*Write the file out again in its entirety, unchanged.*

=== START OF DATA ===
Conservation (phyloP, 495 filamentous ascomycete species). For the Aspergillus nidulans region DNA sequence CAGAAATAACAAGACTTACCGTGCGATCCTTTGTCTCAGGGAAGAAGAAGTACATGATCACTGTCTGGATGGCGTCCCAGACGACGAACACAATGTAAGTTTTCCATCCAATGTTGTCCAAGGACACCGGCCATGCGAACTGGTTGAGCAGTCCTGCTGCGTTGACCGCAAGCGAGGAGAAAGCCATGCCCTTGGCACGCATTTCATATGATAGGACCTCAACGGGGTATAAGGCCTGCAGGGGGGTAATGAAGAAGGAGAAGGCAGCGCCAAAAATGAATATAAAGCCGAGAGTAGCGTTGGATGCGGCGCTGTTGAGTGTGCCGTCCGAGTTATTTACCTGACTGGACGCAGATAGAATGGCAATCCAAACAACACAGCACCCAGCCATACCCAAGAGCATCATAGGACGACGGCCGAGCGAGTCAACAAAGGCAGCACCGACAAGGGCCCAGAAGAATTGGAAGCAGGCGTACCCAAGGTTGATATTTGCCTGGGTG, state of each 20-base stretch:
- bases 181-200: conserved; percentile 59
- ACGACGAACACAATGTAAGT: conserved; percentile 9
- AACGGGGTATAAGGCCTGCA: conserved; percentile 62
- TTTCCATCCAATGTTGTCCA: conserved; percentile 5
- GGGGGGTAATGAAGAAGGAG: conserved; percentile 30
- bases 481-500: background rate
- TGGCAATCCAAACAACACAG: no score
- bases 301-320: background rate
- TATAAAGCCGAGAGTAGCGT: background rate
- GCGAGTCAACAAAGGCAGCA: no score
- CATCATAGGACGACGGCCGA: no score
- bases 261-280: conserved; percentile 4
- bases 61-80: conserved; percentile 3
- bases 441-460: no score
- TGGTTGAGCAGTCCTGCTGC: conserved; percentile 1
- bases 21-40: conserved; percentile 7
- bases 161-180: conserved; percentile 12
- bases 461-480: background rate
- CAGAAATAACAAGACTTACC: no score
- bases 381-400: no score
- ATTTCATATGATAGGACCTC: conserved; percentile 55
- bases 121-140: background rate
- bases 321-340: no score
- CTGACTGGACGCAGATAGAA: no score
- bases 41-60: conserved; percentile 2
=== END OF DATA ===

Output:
Conservation (phyloP, 495 filamentous ascomycete species). For the Aspergillus nidulans region DNA sequence CAGAAATAACAAGACTTACCGTGCGATCCTTTGTCTCAGGGAAGAAGAAGTACATGATCACTGTCTGGATGGCGTCCCAGACGACGAACACAATGTAAGTTTTCCATCCAATGTTGTCCAAGGACACCGGCCATGCGAACTGGTTGAGCAGTCCTGCTGCGTTGACCGCAAGCGAGGAGAAAGCCATGCCCTTGGCACGCATTTCATATGATAGGACCTCAACGGGGTATAAGGCCTGCAGGGGGGTAATGAAGAAGGAGAAGGCAGCGCCAAAAATGAATATAAAGCCGAGAGTAGCGTTGGATGCGGCGCTGTTGAGTGTGCCGTCCGAGTTATTTACCTGACTGGACGCAGATAGAATGGCAATCCAAACAACACAGCACCCAGCCATACCCAAGAGCATCATAGGACGACGGCCGAGCGAGTCAACAAAGGCAGCACCGACAAGGGCCCAGAAGAATTGGAAGCAGGCGTACCCAAGGTTGATATTTGCCTGGGTG, state of each 20-base stretch:
- bases 181-200: conserved; percentile 59
- ACGACGAACACAATGTAAGT: conserved; percentile 9
- AACGGGGTATAAGGCCTGCA: conserved; percentile 62
- TTTCCATCCAATGTTGTCCA: conserved; percentile 5
- GGGGGGTAATGAAGAAGGAG: conserved; percentile 30
- bases 481-500: background rate
- TGGCAATCCAAACAACACAG: no score
- bases 301-320: background rate
- TATAAAGCCGAGAGTAGCGT: background rate
- GCGAGTCAACAAAGGCAGCA: no score
- CATCATAGGACGACGGCCGA: no score
- bases 261-280: conserved; percentile 4
- bases 61-80: conserved; percentile 3
- bases 441-460: no score
- TGGTTGAGCAGTCCTGCTGC: conserved; percentile 1
- bases 21-40: conserved; percentile 7
- bases 161-180: conserved; percentile 12
- bases 461-480: background rate
- CAGAAATAACAAGACTTACC: no score
- bases 381-400: no score
- ATTTCATATGATAGGACCTC: conserved; percentile 55
- bases 121-140: background rate
- bases 321-340: no score
- CTGACTGGACGCAGATAGAA: no score
- bases 41-60: conserved; percentile 2